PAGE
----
The modern baking industry requires a high level of uniformity in wheat flour quality that satisfies the requirements of automatic processing. The achievement of these demands is very difficult because the wheat quality is influenced by several factors such as genotype, growing conditions and the complex interaction of genetic and environmental factors (Vázquez et al., 2012). Bearing in mind the demand of bakery industry, understanding these effects is of great importance primarily for the development of wheat varieties with specific and consistent quality traits. Many studies have been conducted in an attempt to explain variations in the quality of wheat as a function of genetic variability, growing conditions and their interactions (Preston et al., 2001; Zhang et al., 2004). The influence of mentioned factors is manifested through changes in wheat grain, primarily on starch (a key factor for yield) and protein (a critical factor for the quality) component (Altenbach, 2012).

Relations between environmental conditions, yield and quality of wheat are very complex as evidenced by the numerous scientific researches (Zhang et al., 2004; Souza et al., 2004; Finlay et al., 2007). There are certain number of contradictory studies about which factor (genotype or environment) is more important for most quality characteristics. Many studies indicate that the magnitude of the effect of genotype and environment differs among quality parameters (Denčić et al., 2011; Wrigley, 2007).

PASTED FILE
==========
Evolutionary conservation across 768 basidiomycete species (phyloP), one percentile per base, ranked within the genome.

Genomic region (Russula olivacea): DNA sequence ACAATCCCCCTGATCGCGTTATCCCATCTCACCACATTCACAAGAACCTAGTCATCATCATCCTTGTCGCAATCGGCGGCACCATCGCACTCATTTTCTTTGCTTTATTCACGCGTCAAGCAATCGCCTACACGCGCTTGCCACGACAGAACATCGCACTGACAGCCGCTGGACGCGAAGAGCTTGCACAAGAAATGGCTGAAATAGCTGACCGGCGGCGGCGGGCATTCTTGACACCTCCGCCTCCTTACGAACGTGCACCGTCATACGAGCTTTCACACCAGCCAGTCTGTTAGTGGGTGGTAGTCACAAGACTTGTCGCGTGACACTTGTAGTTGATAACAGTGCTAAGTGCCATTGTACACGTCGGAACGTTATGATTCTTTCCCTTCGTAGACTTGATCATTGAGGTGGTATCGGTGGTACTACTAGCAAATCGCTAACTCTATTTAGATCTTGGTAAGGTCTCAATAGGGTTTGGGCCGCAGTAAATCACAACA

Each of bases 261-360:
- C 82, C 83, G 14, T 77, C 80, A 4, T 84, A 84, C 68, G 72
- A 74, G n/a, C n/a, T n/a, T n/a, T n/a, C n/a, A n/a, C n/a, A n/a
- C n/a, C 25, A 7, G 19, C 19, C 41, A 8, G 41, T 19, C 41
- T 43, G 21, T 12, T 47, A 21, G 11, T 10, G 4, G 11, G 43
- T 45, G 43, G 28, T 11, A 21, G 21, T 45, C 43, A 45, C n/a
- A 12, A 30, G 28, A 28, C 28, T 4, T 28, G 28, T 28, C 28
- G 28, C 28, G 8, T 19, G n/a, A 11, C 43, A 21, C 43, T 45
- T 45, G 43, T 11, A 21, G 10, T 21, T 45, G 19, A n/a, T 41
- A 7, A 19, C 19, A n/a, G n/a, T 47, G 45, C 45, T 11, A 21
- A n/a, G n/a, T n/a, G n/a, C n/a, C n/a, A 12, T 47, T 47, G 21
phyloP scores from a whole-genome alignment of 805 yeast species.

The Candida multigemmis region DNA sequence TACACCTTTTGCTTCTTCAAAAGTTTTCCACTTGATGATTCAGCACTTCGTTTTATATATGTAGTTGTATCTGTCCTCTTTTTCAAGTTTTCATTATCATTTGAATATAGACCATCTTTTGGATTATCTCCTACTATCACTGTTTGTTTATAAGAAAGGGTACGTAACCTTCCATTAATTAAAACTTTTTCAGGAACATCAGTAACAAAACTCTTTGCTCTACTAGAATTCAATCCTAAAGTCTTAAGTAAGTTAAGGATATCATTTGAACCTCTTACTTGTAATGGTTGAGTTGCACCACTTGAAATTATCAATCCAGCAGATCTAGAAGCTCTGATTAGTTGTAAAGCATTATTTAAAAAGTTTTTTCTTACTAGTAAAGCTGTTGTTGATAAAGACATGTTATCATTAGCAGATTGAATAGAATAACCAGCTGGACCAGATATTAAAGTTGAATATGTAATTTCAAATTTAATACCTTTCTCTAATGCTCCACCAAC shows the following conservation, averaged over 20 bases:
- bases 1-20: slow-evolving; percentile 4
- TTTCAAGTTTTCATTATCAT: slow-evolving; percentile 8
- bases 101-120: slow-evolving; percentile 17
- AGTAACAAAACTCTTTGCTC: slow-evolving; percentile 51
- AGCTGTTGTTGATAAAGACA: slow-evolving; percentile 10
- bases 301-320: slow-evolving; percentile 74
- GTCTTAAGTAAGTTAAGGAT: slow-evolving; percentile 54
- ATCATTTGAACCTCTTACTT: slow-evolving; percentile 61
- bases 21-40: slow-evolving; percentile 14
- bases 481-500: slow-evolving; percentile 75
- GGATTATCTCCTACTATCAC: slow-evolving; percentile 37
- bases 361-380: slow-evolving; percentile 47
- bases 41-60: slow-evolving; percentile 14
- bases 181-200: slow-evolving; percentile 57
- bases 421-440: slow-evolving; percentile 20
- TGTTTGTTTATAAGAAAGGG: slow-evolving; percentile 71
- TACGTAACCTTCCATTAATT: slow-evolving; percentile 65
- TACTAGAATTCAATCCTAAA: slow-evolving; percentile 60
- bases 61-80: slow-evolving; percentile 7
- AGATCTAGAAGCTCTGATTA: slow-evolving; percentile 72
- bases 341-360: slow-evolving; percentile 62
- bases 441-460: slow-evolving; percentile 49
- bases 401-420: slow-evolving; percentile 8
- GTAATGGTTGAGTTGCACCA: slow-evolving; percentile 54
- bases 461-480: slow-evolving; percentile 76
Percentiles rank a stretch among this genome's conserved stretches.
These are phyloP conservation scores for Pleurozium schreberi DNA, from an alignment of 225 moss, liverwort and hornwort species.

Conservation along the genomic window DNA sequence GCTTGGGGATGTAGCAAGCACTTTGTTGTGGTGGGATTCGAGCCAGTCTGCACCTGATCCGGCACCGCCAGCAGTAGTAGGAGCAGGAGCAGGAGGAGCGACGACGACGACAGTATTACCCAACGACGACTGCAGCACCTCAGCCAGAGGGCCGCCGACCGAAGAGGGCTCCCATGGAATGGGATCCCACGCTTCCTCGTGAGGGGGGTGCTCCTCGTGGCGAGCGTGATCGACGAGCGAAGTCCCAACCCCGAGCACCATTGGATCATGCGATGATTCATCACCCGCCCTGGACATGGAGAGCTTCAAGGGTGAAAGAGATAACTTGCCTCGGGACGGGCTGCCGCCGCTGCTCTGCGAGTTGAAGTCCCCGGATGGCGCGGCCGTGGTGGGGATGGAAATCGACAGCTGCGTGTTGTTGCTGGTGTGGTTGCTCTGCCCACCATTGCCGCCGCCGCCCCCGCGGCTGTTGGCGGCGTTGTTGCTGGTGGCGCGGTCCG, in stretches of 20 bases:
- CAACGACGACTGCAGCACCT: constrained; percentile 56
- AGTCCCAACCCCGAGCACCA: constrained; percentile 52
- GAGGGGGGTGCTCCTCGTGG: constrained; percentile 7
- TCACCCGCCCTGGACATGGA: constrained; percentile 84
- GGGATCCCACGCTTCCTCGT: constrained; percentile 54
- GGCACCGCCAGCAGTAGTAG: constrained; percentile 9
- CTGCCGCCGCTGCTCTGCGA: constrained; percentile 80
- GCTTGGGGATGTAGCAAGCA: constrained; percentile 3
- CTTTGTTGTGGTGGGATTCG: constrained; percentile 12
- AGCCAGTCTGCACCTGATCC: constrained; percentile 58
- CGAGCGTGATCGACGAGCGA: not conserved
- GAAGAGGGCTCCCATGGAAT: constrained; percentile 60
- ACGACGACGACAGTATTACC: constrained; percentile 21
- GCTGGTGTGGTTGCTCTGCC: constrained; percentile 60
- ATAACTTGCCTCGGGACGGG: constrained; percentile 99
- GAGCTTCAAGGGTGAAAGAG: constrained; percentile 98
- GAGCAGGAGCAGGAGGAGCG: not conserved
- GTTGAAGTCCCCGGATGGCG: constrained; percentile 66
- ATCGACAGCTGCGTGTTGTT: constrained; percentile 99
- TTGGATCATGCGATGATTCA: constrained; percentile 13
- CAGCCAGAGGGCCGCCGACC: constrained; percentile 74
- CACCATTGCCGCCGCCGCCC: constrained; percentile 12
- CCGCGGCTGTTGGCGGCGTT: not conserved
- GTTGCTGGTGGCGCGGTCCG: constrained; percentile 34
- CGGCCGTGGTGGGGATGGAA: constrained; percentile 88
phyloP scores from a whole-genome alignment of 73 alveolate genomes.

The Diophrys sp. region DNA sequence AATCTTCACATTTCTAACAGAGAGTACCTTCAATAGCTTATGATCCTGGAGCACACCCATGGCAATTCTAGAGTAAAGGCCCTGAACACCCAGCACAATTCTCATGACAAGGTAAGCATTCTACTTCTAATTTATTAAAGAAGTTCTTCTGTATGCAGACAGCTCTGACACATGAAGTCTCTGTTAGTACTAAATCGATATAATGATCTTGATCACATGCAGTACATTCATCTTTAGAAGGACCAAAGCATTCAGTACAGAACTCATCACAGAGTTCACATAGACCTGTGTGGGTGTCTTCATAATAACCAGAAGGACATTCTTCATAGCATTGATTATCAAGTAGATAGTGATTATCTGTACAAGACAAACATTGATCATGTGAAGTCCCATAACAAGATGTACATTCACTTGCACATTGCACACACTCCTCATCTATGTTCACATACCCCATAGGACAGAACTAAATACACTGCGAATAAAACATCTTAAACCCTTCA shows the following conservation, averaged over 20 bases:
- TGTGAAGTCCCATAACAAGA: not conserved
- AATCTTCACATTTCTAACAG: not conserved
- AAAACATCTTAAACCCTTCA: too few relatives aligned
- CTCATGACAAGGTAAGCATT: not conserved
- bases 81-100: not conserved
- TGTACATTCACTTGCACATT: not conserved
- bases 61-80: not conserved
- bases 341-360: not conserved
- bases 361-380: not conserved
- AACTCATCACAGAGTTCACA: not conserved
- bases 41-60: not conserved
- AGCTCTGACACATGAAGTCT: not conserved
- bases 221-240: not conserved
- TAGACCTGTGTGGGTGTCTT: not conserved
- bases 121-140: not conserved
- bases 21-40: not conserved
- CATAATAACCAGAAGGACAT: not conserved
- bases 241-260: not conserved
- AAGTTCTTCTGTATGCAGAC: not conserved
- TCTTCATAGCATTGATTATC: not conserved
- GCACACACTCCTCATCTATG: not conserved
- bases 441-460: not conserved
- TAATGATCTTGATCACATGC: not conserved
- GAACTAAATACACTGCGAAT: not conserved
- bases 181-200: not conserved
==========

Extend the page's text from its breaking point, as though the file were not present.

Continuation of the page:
There are different methodological approaches for defining the characteristics of wheat flours. Commonly used methods for assessing the wheat quality are empirical rheological methods such as Farinograph, Mixograph, Extensograph, Alveograph and Amylograph. During the last few years, the relatively new rheological device Mixolab has been largely used for fast wheat quality assessment (Dapčević et al., 2009). Although the wheat quality assessment is based on information obtained through the sensory, chemical, rheological and technological analyses, the baking test remains a key method to evaluate flour quality (Gélinas and McKinnon, 2011).